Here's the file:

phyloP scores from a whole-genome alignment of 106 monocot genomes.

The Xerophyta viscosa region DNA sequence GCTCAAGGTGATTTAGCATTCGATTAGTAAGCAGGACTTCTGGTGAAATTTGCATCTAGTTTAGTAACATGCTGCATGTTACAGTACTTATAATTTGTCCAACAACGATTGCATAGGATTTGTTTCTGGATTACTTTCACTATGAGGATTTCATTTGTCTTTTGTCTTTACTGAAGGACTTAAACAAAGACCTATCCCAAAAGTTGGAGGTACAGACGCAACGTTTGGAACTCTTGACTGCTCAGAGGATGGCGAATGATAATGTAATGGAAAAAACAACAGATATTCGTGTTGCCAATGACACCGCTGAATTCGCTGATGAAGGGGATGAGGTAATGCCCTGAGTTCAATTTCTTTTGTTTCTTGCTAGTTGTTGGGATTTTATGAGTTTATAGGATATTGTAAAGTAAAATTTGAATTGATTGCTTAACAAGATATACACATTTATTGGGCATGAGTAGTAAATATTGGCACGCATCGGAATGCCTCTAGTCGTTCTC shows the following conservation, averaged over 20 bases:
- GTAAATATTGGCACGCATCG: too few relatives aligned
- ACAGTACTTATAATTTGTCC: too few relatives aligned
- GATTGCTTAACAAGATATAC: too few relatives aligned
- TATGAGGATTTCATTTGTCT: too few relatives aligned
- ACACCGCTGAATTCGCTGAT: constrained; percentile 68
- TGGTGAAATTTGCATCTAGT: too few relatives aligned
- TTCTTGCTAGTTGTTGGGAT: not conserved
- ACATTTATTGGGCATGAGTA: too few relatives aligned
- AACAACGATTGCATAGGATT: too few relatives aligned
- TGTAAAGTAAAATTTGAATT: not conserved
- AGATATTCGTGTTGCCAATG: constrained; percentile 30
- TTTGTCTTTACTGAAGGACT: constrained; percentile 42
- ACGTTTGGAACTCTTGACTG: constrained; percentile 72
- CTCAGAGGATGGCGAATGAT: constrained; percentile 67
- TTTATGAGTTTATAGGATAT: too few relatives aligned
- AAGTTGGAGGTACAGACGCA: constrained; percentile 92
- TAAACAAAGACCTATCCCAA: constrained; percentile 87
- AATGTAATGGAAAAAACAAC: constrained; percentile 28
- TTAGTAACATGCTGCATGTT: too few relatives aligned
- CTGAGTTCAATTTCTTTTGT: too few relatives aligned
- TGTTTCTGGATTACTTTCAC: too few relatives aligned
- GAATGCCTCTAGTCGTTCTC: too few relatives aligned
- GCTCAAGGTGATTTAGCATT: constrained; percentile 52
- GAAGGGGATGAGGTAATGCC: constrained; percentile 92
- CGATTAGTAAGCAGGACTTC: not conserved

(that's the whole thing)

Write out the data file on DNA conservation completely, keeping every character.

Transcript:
phyloP scores from a whole-genome alignment of 106 monocot genomes.

The Xerophyta viscosa region DNA sequence GCTCAAGGTGATTTAGCATTCGATTAGTAAGCAGGACTTCTGGTGAAATTTGCATCTAGTTTAGTAACATGCTGCATGTTACAGTACTTATAATTTGTCCAACAACGATTGCATAGGATTTGTTTCTGGATTACTTTCACTATGAGGATTTCATTTGTCTTTTGTCTTTACTGAAGGACTTAAACAAAGACCTATCCCAAAAGTTGGAGGTACAGACGCAACGTTTGGAACTCTTGACTGCTCAGAGGATGGCGAATGATAATGTAATGGAAAAAACAACAGATATTCGTGTTGCCAATGACACCGCTGAATTCGCTGATGAAGGGGATGAGGTAATGCCCTGAGTTCAATTTCTTTTGTTTCTTGCTAGTTGTTGGGATTTTATGAGTTTATAGGATATTGTAAAGTAAAATTTGAATTGATTGCTTAACAAGATATACACATTTATTGGGCATGAGTAGTAAATATTGGCACGCATCGGAATGCCTCTAGTCGTTCTC shows the following conservation, averaged over 20 bases:
- GTAAATATTGGCACGCATCG: too few relatives aligned
- ACAGTACTTATAATTTGTCC: too few relatives aligned
- GATTGCTTAACAAGATATAC: too few relatives aligned
- TATGAGGATTTCATTTGTCT: too few relatives aligned
- ACACCGCTGAATTCGCTGAT: constrained; percentile 68
- TGGTGAAATTTGCATCTAGT: too few relatives aligned
- TTCTTGCTAGTTGTTGGGAT: not conserved
- ACATTTATTGGGCATGAGTA: too few relatives aligned
- AACAACGATTGCATAGGATT: too few relatives aligned
- TGTAAAGTAAAATTTGAATT: not conserved
- AGATATTCGTGTTGCCAATG: constrained; percentile 30
- TTTGTCTTTACTGAAGGACT: constrained; percentile 42
- ACGTTTGGAACTCTTGACTG: constrained; percentile 72
- CTCAGAGGATGGCGAATGAT: constrained; percentile 67
- TTTATGAGTTTATAGGATAT: too few relatives aligned
- AAGTTGGAGGTACAGACGCA: constrained; percentile 92
- TAAACAAAGACCTATCCCAA: constrained; percentile 87
- AATGTAATGGAAAAAACAAC: constrained; percentile 28
- TTAGTAACATGCTGCATGTT: too few relatives aligned
- CTGAGTTCAATTTCTTTTGT: too few relatives aligned
- TGTTTCTGGATTACTTTCAC: too few relatives aligned
- GAATGCCTCTAGTCGTTCTC: too few relatives aligned
- GCTCAAGGTGATTTAGCATT: constrained; percentile 52
- GAAGGGGATGAGGTAATGCC: constrained; percentile 92
- CGATTAGTAAGCAGGACTTC: not conserved